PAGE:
You can read the entire translation of Sir Morien’s adventures with King Arthur and the Knights of the Round Table here.

    Read more about various knights of color from Arthurian Legend here.

    1. Statue of a Knight believed to be representative of Morien (Moriaen), unknown artist, later brought to Magdenburg Dom and called Saint Maurice c. 1220

    2. Miniature from Illuminated Manuscript circa 1350s, of Morien, Moriaen, Maricen, or Saint Maurice, in European Armor

    3. Two later images of Sir Morien from the 1700s, from German language PDF source.

    [x] [x] [x]

    omg that pun XD

    and seriously, I haven’t even got to Sir Palamedes, the Saracen Knight of the Round Table, yet! He overlaps with the legends about Tristan and Isolde (Drustan and Isuelt), as well.

    A lot of artwork from the Middle Ages that features a Black knight is lumped into the category “Saint Maurice” nowadays; the problem is, the words “Morien”, “Maracen” and “Maur” or “Maurice” mean “moor”, which in some contacts meant “Muslim” and in others just meant “Black person”.

    The reason that this statue is more likely to be Sir Morien is because the armor is also painted black; the armor is also of a the Moorish style, with the head and hands covered. The incredible detail on the face, with smile lines and arched eyebrows perfectly delineated, is suggestive that this statue was made in the image of a person with striking features who sat for the artist. The posing of the figure makes it clear that originally, the statue was holding a sword or pollax of some sort. It is easy to imagine that when the original paint was intact, the image of the proud knight with black skin, matching black armor, black surcoat, and “taller even than Sir Lancelot”, must have been an absolute wonder to behold.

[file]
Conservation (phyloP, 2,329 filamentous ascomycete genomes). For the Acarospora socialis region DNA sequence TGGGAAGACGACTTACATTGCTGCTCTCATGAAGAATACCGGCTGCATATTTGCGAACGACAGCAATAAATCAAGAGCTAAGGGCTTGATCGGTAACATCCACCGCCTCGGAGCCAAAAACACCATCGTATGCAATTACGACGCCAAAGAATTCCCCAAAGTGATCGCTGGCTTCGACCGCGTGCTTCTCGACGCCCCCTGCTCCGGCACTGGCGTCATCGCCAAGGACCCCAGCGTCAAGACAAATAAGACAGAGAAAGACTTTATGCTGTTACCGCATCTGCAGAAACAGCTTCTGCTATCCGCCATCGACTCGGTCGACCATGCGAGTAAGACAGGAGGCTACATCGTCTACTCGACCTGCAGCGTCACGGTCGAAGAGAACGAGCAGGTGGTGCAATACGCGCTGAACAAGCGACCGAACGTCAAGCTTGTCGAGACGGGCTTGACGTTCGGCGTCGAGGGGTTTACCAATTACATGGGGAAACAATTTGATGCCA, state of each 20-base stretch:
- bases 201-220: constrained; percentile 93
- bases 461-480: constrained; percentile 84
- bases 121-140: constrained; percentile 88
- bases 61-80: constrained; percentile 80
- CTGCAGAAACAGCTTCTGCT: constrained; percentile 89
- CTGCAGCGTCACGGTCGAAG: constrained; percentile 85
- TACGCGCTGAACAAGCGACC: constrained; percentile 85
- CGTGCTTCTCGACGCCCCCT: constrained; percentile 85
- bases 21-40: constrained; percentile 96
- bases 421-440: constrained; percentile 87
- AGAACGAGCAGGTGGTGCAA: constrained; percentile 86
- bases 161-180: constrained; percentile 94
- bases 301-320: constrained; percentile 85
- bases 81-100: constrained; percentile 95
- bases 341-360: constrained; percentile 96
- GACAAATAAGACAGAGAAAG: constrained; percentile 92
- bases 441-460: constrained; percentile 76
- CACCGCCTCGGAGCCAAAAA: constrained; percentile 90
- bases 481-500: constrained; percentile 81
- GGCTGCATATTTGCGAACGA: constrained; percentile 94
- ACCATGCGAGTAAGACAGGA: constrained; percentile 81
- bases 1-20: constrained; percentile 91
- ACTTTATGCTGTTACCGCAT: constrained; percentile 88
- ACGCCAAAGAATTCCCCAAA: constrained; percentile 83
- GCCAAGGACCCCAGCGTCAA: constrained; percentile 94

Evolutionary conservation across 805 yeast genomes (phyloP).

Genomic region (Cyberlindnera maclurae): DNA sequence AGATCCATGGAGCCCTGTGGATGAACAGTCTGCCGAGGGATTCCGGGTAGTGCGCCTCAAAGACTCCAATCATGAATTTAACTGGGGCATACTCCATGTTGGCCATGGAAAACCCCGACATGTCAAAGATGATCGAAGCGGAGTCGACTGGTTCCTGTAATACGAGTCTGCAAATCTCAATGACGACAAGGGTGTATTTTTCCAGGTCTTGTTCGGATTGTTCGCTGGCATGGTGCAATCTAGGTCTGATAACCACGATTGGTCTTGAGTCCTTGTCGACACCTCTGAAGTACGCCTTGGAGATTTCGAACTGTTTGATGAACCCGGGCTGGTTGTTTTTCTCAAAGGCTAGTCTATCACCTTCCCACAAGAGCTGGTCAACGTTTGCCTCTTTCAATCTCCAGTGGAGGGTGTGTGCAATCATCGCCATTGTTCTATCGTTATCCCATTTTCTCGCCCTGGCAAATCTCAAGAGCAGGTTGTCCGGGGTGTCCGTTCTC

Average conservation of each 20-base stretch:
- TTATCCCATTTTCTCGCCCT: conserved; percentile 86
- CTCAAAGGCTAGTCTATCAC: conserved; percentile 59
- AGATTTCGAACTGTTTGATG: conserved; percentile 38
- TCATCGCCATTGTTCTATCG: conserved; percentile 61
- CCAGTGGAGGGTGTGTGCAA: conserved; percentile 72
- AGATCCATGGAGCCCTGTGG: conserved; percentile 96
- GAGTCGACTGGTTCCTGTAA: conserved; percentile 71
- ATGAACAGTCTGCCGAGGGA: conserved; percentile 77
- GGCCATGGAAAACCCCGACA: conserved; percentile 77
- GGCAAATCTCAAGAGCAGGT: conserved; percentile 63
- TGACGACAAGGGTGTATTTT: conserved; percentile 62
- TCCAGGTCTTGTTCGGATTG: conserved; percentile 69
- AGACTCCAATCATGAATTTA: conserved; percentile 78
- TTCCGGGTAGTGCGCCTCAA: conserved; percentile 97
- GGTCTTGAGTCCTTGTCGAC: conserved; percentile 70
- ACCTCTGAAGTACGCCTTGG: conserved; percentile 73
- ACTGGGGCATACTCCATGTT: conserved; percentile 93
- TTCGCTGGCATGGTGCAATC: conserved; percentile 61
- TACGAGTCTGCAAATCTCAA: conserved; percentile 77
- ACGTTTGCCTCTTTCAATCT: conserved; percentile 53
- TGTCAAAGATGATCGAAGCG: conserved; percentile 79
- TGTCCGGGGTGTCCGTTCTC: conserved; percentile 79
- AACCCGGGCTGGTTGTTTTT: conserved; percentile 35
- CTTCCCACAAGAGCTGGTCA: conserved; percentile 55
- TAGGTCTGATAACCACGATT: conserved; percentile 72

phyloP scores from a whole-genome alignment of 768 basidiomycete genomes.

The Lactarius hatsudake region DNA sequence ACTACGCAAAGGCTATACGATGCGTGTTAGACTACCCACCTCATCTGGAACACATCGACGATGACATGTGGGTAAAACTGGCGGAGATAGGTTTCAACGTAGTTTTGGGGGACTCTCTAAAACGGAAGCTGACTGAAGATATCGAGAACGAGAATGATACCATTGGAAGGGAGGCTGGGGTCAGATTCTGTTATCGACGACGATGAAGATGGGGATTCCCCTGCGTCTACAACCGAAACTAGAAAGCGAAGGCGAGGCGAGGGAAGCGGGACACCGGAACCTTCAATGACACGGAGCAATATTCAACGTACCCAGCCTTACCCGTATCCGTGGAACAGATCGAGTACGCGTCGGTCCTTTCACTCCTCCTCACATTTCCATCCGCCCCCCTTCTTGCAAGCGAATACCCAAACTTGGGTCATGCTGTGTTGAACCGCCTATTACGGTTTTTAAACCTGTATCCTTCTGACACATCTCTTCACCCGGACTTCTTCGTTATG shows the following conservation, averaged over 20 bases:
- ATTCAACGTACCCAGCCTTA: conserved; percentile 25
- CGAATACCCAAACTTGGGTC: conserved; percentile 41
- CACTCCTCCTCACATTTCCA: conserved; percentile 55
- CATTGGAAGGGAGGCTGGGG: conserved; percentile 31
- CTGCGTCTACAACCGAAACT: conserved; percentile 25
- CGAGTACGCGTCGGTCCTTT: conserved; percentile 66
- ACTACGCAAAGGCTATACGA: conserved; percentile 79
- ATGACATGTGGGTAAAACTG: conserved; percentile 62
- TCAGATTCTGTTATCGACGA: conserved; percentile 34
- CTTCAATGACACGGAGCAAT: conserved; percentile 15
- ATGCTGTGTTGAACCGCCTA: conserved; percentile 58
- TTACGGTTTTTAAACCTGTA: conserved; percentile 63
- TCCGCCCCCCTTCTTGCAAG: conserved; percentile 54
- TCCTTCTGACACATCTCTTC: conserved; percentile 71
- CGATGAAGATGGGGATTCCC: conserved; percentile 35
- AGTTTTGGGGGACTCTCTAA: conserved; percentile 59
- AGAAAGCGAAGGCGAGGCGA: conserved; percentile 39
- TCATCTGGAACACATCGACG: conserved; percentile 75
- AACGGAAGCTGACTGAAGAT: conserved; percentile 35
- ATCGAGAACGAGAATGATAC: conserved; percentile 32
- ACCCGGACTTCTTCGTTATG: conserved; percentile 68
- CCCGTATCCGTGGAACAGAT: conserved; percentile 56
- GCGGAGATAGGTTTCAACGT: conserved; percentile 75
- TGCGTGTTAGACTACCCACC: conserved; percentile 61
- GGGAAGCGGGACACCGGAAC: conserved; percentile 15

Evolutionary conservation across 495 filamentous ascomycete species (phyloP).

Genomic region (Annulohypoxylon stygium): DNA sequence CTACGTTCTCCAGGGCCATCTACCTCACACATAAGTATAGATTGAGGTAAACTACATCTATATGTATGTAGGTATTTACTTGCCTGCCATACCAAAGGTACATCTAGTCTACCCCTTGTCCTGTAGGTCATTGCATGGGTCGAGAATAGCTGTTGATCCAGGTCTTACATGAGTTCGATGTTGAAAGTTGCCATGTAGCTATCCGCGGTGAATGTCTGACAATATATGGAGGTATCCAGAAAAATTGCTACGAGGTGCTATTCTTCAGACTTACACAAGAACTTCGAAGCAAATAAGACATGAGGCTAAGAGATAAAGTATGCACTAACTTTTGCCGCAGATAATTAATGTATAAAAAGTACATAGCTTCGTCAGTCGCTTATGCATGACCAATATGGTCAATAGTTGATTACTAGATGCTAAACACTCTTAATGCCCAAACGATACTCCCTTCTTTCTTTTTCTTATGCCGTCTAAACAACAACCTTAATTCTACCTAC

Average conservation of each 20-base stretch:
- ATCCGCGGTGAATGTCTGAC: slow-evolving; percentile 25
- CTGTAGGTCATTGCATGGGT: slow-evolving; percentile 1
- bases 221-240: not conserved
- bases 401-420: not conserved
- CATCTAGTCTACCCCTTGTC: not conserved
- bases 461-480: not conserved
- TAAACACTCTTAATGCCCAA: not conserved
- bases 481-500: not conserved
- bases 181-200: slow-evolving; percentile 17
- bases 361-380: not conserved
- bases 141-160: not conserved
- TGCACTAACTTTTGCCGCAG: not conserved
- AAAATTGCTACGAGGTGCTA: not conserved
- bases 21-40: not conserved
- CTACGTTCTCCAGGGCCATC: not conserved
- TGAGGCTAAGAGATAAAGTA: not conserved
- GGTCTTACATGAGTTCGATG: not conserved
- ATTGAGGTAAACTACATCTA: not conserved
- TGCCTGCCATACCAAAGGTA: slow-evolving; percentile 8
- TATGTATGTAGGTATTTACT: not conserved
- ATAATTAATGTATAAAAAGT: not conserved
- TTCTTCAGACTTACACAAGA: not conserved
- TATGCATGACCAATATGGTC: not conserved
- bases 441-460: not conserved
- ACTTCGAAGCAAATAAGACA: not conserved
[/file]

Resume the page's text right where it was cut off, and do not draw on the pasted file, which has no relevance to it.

The black and white PDF image is also more likely to be specifically Sir Morien because of the black-on-black armor, which even at such poor quality is a very striking artistic effect and lines up perfectly with the literary descriptions.

    The tendency to dub every single image of a Black person in medieval art that is in armor “Saint Maurice”, just as the tendency to dub every Black person in plainer clothes as “slave”, despite there being no evidence whatsoever that this is the case, is a modern invention. A Black knight in Black armor is more likely to be Sir Morien; a dark skinned knight in a Saracen turban or headdress is more likely to be Sir Palamedes; and a Black knight depicted without a halo is entirely likely to be a portrait of a Black knight in the court at that time.

    The lack of representation in modern fantasy literature is really inexcusable. The all-white reinvention of Medieval Europe commonly depicted in popular literature, films, tv shows and art is entirely that: a fiction. An invention. An erasure. Obviously, people of color have been an essential and integral part of European life, European art, and European literary imagination since time immemorial. To cite “historical accuracy” as a means to project whitewashed images of the past into the future to maintain a fiction of white supremacy is an unconscionable farce.